Poland has learned a lot from its open contact with Britain over the past 20 years. For example, it has learned that Britain features less gold paving in metropolitan areas than it might have been led to believe. Poland has also started to pick up some bad habits, especially when it comes to Christmas. The British Christmas is very nice in itself but there is an awful lot of whining, hand-wringing and general grumbling that accompanies it. One of the advantages of being a Brit living in Poland has always been that one can avoid the whole sordid build-up to Christmas and simply parachute in at the last minute for the good bit. Watching the news this December I’ve had to keep reminding myself where I am.
Being caught out by the weather
We rarely have extreme weather in the UK. In fact that’s not true, we regularly have extreme weather but it’s never predictable. It’s a rare year when we don’t have a tornado or six feet of snow in June or two days of Saharan dust storms or something else absurdly unlikely in some equally unlikely corner of the country. The traditional British response to this is to close everything, especially vital public services, and go to the pub. Television cameras then swoop in and interview people demonstrating the Dunkirk, or possibly the Blitz, spirit. This consists of making blindingly obvious statements such as: “It’s very cold / wet / windy and it’s causing me a great deal of inconvenience” often while standing in the smoking and/or drowned ruins of your house.
Aftermath of the Birmingham tornado featuring confused firefighters wondering exactly why they’ve been called to a building that isn’t on fire
Until recently Poles gave every impression of being relatively unsurprised by the onset of snow and freezing temperatures in winter but some kind of seasonal amnesia seems to have set in. Every time I turn on the television recently a reporter is standing next to a road packed with drivers who have simply freaked out at the appearance of powdery white stuff falling from the heavens. Cars are upside down, articulated lorries are dangling from trees, and buses are wedged into small buildings. “We didn’t know what was going on,” wail the victims, “suddenly this icy white substance that we’ve never seen before in our lives in the last six months was all over the road!”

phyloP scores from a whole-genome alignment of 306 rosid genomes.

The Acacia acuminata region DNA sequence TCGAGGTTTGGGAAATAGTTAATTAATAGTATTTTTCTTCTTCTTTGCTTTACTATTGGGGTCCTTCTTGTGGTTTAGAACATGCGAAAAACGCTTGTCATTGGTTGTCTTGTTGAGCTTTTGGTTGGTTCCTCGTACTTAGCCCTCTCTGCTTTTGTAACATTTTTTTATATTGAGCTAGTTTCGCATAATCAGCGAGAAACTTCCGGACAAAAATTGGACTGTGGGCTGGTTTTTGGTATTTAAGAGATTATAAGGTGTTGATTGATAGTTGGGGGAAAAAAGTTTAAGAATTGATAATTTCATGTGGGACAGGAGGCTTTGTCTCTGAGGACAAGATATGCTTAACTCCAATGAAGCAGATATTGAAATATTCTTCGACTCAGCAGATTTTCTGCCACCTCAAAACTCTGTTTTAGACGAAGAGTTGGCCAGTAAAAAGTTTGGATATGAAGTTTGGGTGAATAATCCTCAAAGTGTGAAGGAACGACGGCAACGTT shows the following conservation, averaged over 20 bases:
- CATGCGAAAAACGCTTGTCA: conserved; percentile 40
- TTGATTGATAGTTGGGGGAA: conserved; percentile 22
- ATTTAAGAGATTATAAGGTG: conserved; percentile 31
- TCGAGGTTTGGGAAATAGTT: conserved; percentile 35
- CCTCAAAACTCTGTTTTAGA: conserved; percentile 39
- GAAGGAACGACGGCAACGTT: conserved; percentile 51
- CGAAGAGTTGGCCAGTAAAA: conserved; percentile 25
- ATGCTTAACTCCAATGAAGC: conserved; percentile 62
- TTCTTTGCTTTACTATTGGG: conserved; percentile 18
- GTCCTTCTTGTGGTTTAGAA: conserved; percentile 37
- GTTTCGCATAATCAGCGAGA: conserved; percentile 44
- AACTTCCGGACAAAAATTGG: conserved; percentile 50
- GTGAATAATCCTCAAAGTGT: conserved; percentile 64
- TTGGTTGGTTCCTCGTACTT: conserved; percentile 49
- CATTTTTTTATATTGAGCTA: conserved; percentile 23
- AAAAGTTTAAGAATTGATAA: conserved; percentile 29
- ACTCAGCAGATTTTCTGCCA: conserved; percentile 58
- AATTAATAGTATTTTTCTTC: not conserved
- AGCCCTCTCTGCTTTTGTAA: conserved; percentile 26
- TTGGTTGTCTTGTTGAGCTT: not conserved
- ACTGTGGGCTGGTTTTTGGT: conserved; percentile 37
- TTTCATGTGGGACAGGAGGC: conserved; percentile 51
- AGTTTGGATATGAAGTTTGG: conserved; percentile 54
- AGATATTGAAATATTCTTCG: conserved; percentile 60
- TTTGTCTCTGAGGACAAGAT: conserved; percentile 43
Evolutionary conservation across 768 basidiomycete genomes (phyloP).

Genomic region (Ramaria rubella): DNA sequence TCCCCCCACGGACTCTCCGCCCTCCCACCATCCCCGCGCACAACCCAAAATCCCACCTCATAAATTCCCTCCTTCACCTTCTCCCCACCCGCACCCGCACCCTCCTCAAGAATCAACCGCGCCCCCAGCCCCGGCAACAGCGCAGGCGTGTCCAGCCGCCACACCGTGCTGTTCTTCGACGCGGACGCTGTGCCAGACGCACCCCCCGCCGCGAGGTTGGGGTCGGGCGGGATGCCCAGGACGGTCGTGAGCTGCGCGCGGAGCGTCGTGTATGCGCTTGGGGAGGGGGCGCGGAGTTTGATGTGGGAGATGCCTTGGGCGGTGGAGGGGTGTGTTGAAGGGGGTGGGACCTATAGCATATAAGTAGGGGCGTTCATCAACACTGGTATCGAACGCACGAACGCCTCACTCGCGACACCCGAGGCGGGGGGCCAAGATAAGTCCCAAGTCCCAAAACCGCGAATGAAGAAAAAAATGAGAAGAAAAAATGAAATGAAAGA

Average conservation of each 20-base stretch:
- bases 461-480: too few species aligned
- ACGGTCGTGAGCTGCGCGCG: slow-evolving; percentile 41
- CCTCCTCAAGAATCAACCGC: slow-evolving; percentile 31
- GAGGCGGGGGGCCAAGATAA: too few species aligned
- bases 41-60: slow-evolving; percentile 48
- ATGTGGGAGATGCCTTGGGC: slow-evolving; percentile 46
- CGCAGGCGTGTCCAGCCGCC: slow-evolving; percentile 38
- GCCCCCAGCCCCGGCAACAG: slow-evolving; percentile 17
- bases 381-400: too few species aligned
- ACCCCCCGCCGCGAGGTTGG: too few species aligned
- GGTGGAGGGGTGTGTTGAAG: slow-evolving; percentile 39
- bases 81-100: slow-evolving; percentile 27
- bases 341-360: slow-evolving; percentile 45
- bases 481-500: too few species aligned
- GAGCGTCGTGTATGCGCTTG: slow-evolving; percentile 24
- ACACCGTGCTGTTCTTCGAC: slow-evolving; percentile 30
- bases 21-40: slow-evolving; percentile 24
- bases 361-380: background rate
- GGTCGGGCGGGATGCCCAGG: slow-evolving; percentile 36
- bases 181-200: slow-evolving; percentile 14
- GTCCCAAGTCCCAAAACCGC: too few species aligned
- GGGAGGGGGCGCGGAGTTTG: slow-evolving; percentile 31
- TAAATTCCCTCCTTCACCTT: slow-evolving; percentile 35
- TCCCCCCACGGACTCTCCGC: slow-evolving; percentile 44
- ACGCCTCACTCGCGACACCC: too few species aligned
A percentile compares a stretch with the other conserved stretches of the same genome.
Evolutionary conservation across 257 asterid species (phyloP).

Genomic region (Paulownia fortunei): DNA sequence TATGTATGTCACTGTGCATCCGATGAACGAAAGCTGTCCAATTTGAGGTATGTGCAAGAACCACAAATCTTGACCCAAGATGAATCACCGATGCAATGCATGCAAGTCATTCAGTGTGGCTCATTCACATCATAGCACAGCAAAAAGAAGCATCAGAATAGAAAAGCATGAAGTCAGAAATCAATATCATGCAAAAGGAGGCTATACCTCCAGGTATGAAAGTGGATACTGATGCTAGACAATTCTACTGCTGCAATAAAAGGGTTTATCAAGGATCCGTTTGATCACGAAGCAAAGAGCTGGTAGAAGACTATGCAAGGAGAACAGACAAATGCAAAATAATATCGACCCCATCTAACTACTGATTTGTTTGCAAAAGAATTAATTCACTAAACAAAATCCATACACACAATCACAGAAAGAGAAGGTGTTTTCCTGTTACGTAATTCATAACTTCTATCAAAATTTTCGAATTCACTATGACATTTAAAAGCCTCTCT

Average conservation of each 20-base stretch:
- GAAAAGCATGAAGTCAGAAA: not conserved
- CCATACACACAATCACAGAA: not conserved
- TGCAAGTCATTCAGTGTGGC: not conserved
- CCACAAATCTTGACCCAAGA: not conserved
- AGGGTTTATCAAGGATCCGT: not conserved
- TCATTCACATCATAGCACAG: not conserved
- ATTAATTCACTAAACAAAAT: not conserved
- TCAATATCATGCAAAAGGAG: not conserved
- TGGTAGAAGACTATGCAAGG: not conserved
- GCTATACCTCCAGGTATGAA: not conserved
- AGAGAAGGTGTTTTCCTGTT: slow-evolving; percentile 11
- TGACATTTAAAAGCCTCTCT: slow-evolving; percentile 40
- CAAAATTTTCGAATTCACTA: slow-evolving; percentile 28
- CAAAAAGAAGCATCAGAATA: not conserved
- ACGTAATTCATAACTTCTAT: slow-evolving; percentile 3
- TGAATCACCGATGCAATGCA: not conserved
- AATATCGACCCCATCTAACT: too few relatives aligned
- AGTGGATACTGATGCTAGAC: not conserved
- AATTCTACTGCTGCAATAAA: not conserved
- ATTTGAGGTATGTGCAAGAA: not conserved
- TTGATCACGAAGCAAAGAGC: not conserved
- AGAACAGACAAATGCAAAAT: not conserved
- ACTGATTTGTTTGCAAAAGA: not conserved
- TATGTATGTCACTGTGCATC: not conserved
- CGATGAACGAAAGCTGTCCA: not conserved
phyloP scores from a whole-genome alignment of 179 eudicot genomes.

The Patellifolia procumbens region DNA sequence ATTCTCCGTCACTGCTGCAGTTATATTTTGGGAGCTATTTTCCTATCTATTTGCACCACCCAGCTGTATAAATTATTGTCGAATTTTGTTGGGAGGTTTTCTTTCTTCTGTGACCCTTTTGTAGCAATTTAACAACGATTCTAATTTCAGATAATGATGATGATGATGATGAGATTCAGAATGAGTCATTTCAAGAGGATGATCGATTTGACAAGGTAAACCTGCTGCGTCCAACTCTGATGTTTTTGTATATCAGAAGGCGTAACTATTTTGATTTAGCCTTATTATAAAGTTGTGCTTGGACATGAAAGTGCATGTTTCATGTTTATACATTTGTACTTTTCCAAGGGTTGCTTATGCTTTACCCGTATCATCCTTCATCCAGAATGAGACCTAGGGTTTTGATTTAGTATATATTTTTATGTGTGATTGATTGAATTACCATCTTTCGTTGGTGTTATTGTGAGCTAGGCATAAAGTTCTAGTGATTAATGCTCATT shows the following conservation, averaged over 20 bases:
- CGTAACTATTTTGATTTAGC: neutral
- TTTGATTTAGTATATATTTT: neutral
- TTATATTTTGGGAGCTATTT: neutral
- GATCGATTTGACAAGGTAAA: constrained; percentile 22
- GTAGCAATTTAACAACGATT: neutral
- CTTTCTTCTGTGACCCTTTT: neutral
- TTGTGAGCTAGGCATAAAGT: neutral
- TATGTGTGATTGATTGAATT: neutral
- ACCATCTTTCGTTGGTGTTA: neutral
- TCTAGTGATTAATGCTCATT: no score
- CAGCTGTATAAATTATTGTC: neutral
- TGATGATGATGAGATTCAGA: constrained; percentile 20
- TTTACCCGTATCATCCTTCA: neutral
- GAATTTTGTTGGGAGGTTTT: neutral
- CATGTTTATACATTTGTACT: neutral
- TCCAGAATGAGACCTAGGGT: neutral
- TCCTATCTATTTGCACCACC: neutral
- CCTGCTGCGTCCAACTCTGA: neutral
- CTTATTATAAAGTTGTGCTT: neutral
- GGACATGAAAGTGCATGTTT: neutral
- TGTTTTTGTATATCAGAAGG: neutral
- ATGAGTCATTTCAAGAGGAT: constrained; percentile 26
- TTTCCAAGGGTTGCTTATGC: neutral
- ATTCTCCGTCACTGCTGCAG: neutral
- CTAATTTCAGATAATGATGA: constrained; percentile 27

Everything is made in China
This is, in fact, true. Everything really is made in China, including those little “Made in Poland” labels. The rest of the world gave up making anything of interest decades ago, but Poland only now seems to be catching on to this. When I was a lad everything was made in Taiwan, which is a little tiny version of China located in the South China Sea right next to China. Kind of weird when you think about it.
The thrust of the report I saw on the news last night was that Polish toy manufacturers are upset at the number of toys being imported from China. There was footage of Chinese toy robots that can read your brain waves being paraded up and down glittering catwalks by scantily clad Chinese bikini models and some other footage of grumpy looking Polish men hammering wooden dogs together. If I was a Polish lad I know where my interests would lie. Robots that can read your brain waves are, in themselves, considerably cooler than wooden dogs and the fact that they have been seen in the vicinity of exotic bikini models only adds to their appeal.
Stiff competition for manufacturers of wooden dogs
Complaining that everything is made in China is another British Christmas tradition that has caught on here. In fact Britain has given up complaining about this and embraced the phenomenon wholeheartedly. Last year, or possibly the year before, there was a big story in the British media about “the ship bringing Christmas.” Apparently there was one giant cargo ship on its way from China carrying so many of the gifts we would end up giving to each other, the decorations we would be putting up, and the equipment we would be using to cook our Christmas dinners that it was, essentially, carrying Britain’s Christmas. It was a kind of giant nautical Santa Clause. The touching thing was that nobody seemed to mind, they were ever rooting for it a little bit. My advice to Poland: stop trying to make things, everybody else gave up years ago.
“Christmas gets earlier every year…”
Suddenly everyone is keen to tell me that when they were a lad or lass Christmas in Poland began on the 24th of December and there wasn’t a trace of a twinkling light or a glint of tinsel to be seen before that date. Everyone was far too busy queueing for bread and being bitingly satirical about communism back then. In other words everyone in Poland suddenly became my grandparents, except for the communism part obviously. Complaining about the commercialization of Christmas is an age-old tradition in the UK. If anything it’s the complaining about the commercialization rather than the onset of the commercialization itself that seems to get earlier every year. Early indications are that this particular trend has exported itself even more effectively than swine flu.
A British bread queue: most people are thinking “Thank god we don’t live in communist Poland.”